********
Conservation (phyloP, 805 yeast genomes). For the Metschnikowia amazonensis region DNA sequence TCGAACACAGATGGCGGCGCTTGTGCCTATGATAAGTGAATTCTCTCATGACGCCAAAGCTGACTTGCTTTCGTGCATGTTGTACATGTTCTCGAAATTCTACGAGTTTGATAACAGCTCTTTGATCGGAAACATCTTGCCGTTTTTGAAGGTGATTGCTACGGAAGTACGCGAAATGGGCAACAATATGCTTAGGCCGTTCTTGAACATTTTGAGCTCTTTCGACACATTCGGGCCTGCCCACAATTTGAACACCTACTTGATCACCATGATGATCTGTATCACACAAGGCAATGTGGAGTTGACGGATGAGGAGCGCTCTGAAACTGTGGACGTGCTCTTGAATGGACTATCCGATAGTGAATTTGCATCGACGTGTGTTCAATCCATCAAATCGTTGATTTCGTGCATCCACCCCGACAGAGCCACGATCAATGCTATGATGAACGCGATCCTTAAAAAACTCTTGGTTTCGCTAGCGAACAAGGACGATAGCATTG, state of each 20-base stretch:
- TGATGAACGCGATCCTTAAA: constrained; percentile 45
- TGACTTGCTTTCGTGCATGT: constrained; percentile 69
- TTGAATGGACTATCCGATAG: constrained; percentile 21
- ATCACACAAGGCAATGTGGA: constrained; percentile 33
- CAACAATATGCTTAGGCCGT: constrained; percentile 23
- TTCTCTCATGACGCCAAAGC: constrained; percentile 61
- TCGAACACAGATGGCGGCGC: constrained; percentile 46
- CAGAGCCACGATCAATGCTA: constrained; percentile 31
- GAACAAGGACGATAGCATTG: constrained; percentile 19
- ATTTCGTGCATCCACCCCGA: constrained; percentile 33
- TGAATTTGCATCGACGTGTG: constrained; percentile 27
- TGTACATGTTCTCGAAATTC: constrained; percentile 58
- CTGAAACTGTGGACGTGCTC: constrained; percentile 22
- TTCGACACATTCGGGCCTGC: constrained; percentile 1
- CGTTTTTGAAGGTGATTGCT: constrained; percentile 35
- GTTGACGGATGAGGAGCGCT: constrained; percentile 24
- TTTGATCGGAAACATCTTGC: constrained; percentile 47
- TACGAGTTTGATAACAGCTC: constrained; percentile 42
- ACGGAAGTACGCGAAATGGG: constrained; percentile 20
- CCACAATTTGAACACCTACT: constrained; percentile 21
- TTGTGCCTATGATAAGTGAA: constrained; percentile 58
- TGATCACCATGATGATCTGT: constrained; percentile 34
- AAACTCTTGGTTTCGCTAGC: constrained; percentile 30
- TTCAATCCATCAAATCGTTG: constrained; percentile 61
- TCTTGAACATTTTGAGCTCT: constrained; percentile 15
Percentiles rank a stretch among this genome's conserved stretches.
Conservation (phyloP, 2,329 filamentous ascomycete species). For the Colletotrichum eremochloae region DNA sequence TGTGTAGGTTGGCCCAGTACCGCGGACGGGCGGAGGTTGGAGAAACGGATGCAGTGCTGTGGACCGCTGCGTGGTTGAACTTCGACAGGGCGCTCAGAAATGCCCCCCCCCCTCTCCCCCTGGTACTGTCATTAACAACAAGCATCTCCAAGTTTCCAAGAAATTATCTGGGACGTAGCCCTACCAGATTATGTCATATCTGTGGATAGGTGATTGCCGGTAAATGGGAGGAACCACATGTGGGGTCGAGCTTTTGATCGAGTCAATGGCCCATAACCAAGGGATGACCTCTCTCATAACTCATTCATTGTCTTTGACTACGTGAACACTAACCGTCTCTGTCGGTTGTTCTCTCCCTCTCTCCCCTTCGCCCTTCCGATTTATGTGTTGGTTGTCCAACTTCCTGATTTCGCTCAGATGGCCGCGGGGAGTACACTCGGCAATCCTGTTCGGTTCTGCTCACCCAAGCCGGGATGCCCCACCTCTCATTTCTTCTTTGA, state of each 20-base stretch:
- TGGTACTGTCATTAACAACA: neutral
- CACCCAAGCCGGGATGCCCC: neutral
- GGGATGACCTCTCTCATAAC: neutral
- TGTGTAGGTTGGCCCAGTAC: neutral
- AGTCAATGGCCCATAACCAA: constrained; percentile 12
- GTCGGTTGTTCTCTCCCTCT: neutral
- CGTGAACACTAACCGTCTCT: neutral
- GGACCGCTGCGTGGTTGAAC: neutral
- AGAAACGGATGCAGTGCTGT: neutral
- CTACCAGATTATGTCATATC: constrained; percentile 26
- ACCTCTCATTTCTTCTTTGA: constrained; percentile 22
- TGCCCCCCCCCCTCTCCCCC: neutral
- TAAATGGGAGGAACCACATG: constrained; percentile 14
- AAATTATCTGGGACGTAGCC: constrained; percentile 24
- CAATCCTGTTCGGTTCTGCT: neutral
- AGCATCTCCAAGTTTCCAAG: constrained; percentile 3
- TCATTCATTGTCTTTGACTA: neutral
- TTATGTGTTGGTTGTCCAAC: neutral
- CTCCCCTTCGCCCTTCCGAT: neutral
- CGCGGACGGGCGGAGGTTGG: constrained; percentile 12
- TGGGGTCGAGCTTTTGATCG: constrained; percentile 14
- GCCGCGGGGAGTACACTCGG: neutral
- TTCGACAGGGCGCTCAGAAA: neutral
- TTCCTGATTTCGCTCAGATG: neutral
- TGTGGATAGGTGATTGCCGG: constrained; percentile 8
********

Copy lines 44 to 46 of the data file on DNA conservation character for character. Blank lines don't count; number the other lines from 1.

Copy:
- AGCATCTCCAAGTTTCCAAG: constrained; percentile 3
- TCATTCATTGTCTTTGACTA: neutral
- TTATGTGTTGGTTGTCCAAC: neutral